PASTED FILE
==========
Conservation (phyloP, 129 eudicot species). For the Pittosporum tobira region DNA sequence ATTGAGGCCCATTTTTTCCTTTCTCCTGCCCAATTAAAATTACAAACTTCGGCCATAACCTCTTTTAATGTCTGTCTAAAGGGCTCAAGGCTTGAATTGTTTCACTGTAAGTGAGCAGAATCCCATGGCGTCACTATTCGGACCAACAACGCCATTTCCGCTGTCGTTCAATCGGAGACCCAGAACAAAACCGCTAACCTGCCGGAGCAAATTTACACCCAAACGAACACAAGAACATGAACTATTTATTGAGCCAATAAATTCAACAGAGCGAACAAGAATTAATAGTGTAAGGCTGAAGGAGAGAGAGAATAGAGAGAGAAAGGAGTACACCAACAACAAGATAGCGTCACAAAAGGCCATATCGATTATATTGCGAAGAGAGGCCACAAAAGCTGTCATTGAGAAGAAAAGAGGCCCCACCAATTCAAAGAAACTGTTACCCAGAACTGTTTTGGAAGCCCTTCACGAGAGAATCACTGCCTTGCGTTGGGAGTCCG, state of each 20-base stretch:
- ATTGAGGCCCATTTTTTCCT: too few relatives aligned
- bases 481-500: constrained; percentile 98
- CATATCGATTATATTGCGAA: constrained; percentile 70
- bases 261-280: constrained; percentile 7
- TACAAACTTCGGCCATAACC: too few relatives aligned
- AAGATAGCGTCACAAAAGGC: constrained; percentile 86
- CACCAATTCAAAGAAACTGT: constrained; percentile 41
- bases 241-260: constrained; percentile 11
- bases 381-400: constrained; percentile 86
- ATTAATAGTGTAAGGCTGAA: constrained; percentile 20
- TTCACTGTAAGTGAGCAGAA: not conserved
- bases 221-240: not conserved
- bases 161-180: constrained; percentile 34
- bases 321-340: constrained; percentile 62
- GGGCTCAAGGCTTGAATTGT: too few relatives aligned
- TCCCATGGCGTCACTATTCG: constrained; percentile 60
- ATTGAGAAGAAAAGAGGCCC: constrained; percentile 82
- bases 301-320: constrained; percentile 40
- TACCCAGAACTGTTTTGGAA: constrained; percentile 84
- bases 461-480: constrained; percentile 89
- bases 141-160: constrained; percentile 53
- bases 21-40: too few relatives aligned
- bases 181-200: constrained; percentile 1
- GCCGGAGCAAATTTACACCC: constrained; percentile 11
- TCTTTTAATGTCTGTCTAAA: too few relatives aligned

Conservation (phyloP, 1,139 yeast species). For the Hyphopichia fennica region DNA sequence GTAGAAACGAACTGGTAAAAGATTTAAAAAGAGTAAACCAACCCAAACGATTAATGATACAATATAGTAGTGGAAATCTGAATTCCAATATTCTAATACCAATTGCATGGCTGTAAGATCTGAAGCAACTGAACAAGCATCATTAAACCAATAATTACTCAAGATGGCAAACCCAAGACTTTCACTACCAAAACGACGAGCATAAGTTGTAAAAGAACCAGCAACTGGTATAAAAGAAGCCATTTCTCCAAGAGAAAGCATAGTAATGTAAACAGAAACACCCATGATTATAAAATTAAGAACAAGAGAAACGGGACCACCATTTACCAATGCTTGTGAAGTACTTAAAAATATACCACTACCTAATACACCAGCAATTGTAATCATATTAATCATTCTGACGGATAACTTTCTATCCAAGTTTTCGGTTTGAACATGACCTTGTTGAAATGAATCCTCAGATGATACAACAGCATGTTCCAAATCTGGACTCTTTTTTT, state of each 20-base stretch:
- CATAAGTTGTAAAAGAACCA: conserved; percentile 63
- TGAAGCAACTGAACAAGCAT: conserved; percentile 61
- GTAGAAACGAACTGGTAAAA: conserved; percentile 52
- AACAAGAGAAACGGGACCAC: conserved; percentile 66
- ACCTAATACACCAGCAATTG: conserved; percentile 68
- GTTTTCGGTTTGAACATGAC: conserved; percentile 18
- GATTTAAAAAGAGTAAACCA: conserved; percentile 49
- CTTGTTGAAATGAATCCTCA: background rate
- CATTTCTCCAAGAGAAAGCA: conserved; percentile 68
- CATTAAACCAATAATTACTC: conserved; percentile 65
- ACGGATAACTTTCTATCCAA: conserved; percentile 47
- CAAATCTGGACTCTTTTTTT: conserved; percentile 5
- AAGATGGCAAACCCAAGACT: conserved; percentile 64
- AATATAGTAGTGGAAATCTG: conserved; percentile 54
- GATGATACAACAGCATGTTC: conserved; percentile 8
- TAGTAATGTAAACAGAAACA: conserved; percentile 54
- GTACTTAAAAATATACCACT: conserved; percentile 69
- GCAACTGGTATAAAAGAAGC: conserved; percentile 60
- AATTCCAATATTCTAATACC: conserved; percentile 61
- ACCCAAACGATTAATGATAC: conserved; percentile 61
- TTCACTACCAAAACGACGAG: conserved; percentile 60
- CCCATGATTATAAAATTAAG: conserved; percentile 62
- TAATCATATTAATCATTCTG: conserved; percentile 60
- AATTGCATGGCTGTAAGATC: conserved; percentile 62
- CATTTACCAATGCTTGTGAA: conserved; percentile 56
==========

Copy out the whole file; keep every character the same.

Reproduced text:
Conservation (phyloP, 129 eudicot species). For the Pittosporum tobira region DNA sequence ATTGAGGCCCATTTTTTCCTTTCTCCTGCCCAATTAAAATTACAAACTTCGGCCATAACCTCTTTTAATGTCTGTCTAAAGGGCTCAAGGCTTGAATTGTTTCACTGTAAGTGAGCAGAATCCCATGGCGTCACTATTCGGACCAACAACGCCATTTCCGCTGTCGTTCAATCGGAGACCCAGAACAAAACCGCTAACCTGCCGGAGCAAATTTACACCCAAACGAACACAAGAACATGAACTATTTATTGAGCCAATAAATTCAACAGAGCGAACAAGAATTAATAGTGTAAGGCTGAAGGAGAGAGAGAATAGAGAGAGAAAGGAGTACACCAACAACAAGATAGCGTCACAAAAGGCCATATCGATTATATTGCGAAGAGAGGCCACAAAAGCTGTCATTGAGAAGAAAAGAGGCCCCACCAATTCAAAGAAACTGTTACCCAGAACTGTTTTGGAAGCCCTTCACGAGAGAATCACTGCCTTGCGTTGGGAGTCCG, state of each 20-base stretch:
- ATTGAGGCCCATTTTTTCCT: too few relatives aligned
- bases 481-500: constrained; percentile 98
- CATATCGATTATATTGCGAA: constrained; percentile 70
- bases 261-280: constrained; percentile 7
- TACAAACTTCGGCCATAACC: too few relatives aligned
- AAGATAGCGTCACAAAAGGC: constrained; percentile 86
- CACCAATTCAAAGAAACTGT: constrained; percentile 41
- bases 241-260: constrained; percentile 11
- bases 381-400: constrained; percentile 86
- ATTAATAGTGTAAGGCTGAA: constrained; percentile 20
- TTCACTGTAAGTGAGCAGAA: not conserved
- bases 221-240: not conserved
- bases 161-180: constrained; percentile 34
- bases 321-340: constrained; percentile 62
- GGGCTCAAGGCTTGAATTGT: too few relatives aligned
- TCCCATGGCGTCACTATTCG: constrained; percentile 60
- ATTGAGAAGAAAAGAGGCCC: constrained; percentile 82
- bases 301-320: constrained; percentile 40
- TACCCAGAACTGTTTTGGAA: constrained; percentile 84
- bases 461-480: constrained; percentile 89
- bases 141-160: constrained; percentile 53
- bases 21-40: too few relatives aligned
- bases 181-200: constrained; percentile 1
- GCCGGAGCAAATTTACACCC: constrained; percentile 11
- TCTTTTAATGTCTGTCTAAA: too few relatives aligned

Conservation (phyloP, 1,139 yeast species). For the Hyphopichia fennica region DNA sequence GTAGAAACGAACTGGTAAAAGATTTAAAAAGAGTAAACCAACCCAAACGATTAATGATACAATATAGTAGTGGAAATCTGAATTCCAATATTCTAATACCAATTGCATGGCTGTAAGATCTGAAGCAACTGAACAAGCATCATTAAACCAATAATTACTCAAGATGGCAAACCCAAGACTTTCACTACCAAAACGACGAGCATAAGTTGTAAAAGAACCAGCAACTGGTATAAAAGAAGCCATTTCTCCAAGAGAAAGCATAGTAATGTAAACAGAAACACCCATGATTATAAAATTAAGAACAAGAGAAACGGGACCACCATTTACCAATGCTTGTGAAGTACTTAAAAATATACCACTACCTAATACACCAGCAATTGTAATCATATTAATCATTCTGACGGATAACTTTCTATCCAAGTTTTCGGTTTGAACATGACCTTGTTGAAATGAATCCTCAGATGATACAACAGCATGTTCCAAATCTGGACTCTTTTTTT, state of each 20-base stretch:
- CATAAGTTGTAAAAGAACCA: conserved; percentile 63
- TGAAGCAACTGAACAAGCAT: conserved; percentile 61
- GTAGAAACGAACTGGTAAAA: conserved; percentile 52
- AACAAGAGAAACGGGACCAC: conserved; percentile 66
- ACCTAATACACCAGCAATTG: conserved; percentile 68
- GTTTTCGGTTTGAACATGAC: conserved; percentile 18
- GATTTAAAAAGAGTAAACCA: conserved; percentile 49
- CTTGTTGAAATGAATCCTCA: background rate
- CATTTCTCCAAGAGAAAGCA: conserved; percentile 68
- CATTAAACCAATAATTACTC: conserved; percentile 65
- ACGGATAACTTTCTATCCAA: conserved; percentile 47
- CAAATCTGGACTCTTTTTTT: conserved; percentile 5
- AAGATGGCAAACCCAAGACT: conserved; percentile 64
- AATATAGTAGTGGAAATCTG: conserved; percentile 54
- GATGATACAACAGCATGTTC: conserved; percentile 8
- TAGTAATGTAAACAGAAACA: conserved; percentile 54
- GTACTTAAAAATATACCACT: conserved; percentile 69
- GCAACTGGTATAAAAGAAGC: conserved; percentile 60
- AATTCCAATATTCTAATACC: conserved; percentile 61
- ACCCAAACGATTAATGATAC: conserved; percentile 61
- TTCACTACCAAAACGACGAG: conserved; percentile 60
- CCCATGATTATAAAATTAAG: conserved; percentile 62
- TAATCATATTAATCATTCTG: conserved; percentile 60
- AATTGCATGGCTGTAAGATC: conserved; percentile 62
- CATTTACCAATGCTTGTGAA: conserved; percentile 56